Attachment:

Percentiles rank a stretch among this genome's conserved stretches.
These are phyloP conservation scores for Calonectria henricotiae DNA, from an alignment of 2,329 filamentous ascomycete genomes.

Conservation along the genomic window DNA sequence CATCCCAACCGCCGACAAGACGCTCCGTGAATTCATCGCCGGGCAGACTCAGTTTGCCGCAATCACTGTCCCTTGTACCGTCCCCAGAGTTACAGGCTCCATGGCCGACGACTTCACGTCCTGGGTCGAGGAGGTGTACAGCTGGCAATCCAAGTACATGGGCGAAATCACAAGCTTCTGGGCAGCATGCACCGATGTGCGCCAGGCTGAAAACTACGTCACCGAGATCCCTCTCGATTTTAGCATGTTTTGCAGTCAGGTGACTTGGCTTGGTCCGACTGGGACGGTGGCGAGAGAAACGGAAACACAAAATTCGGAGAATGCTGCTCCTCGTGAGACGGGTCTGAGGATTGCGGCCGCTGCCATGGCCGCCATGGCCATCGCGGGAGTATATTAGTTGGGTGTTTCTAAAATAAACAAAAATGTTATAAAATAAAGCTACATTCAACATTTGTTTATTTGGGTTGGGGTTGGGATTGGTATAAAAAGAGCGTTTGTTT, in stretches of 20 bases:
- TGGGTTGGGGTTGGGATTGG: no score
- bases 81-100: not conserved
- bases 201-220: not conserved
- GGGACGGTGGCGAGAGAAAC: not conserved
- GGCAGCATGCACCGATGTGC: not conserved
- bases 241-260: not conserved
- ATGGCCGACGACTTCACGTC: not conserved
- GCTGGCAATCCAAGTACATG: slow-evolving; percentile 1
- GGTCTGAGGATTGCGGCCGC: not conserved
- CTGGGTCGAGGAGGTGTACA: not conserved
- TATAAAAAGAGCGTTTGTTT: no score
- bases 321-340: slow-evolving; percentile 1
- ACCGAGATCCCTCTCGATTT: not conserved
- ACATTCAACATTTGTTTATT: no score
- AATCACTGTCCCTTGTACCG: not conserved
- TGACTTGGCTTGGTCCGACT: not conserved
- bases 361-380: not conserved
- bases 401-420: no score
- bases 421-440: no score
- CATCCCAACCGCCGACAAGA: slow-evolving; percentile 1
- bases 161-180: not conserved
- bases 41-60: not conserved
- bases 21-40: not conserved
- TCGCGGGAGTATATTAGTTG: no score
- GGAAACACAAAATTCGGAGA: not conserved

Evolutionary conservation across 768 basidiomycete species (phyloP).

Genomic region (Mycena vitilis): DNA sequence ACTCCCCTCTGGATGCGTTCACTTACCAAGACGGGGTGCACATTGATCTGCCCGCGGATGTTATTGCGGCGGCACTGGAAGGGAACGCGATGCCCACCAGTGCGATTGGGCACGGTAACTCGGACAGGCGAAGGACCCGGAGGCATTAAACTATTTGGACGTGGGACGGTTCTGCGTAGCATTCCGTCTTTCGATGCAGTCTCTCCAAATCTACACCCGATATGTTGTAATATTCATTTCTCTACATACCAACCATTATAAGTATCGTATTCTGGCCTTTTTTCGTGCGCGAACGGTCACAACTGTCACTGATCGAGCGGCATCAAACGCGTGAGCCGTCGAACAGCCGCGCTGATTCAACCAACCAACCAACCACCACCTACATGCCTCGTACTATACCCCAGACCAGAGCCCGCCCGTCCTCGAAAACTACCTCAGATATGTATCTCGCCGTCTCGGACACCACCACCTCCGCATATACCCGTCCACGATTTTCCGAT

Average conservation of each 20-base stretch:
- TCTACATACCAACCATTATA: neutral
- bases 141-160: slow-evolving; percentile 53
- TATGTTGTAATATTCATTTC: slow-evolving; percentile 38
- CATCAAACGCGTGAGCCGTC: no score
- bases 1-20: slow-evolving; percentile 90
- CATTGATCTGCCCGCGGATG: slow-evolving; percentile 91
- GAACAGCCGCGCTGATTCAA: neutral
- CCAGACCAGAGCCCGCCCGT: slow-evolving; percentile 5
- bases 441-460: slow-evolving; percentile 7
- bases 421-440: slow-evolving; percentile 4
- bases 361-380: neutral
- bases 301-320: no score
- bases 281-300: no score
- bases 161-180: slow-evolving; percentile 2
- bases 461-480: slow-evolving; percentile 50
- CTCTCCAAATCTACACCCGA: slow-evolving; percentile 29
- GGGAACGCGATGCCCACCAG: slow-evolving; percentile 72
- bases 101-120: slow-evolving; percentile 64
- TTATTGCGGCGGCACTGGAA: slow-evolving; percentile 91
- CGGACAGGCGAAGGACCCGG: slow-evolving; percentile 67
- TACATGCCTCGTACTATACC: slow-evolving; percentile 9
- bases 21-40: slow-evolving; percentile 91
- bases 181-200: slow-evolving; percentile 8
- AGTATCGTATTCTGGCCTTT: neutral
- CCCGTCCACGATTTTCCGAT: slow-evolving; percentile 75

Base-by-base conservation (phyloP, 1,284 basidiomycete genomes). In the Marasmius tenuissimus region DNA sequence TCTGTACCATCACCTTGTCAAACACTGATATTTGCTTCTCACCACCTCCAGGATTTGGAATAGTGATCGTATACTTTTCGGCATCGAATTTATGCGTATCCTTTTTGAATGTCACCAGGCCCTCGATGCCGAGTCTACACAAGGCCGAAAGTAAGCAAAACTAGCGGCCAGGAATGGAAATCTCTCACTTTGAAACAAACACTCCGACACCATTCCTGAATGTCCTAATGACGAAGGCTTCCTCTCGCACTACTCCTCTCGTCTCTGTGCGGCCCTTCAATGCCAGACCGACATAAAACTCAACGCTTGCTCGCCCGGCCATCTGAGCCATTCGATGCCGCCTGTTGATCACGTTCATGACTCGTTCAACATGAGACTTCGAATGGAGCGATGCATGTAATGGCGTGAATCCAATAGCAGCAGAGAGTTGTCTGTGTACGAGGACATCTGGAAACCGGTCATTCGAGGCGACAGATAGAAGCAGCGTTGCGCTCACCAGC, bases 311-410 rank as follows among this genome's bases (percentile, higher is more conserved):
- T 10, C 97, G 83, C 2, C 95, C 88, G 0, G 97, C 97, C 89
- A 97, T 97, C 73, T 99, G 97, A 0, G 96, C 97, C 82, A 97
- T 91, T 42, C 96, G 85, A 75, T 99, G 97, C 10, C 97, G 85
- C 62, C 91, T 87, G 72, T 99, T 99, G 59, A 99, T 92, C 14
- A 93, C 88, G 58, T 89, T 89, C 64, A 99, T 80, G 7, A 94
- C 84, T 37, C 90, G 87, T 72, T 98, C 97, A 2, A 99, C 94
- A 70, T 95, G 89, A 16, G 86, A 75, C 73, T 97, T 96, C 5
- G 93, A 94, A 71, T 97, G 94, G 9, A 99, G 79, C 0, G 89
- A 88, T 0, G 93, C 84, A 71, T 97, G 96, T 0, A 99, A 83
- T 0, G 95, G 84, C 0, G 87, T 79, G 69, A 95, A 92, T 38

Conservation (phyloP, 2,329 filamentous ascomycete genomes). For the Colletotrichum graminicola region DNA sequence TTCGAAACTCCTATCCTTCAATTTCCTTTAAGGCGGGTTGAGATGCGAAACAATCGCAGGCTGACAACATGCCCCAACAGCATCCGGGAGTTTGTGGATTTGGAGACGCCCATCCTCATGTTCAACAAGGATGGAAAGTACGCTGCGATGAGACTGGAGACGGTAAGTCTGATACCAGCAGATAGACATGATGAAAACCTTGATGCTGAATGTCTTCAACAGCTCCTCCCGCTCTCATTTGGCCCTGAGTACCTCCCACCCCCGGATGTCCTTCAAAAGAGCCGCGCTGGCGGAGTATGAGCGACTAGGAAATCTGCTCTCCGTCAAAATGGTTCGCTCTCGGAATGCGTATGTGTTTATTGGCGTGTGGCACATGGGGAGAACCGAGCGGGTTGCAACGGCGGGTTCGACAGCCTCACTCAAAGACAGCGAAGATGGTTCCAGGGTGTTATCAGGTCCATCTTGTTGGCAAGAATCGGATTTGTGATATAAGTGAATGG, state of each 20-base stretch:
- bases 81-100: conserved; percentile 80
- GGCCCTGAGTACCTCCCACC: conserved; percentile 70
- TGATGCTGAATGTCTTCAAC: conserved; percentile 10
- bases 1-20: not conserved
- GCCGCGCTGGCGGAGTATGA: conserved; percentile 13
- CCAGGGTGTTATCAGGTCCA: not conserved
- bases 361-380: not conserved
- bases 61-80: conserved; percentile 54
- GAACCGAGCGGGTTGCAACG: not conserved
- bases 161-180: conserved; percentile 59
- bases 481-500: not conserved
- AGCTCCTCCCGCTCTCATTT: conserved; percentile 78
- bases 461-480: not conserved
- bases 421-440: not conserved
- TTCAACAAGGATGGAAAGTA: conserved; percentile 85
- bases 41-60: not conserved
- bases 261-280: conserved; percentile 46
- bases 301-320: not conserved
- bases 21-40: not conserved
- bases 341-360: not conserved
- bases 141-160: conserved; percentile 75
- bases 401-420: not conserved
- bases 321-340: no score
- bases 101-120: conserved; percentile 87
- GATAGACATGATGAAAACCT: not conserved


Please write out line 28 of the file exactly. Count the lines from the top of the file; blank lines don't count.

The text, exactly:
- GGAAACACAAAATTCGGAGA: not conserved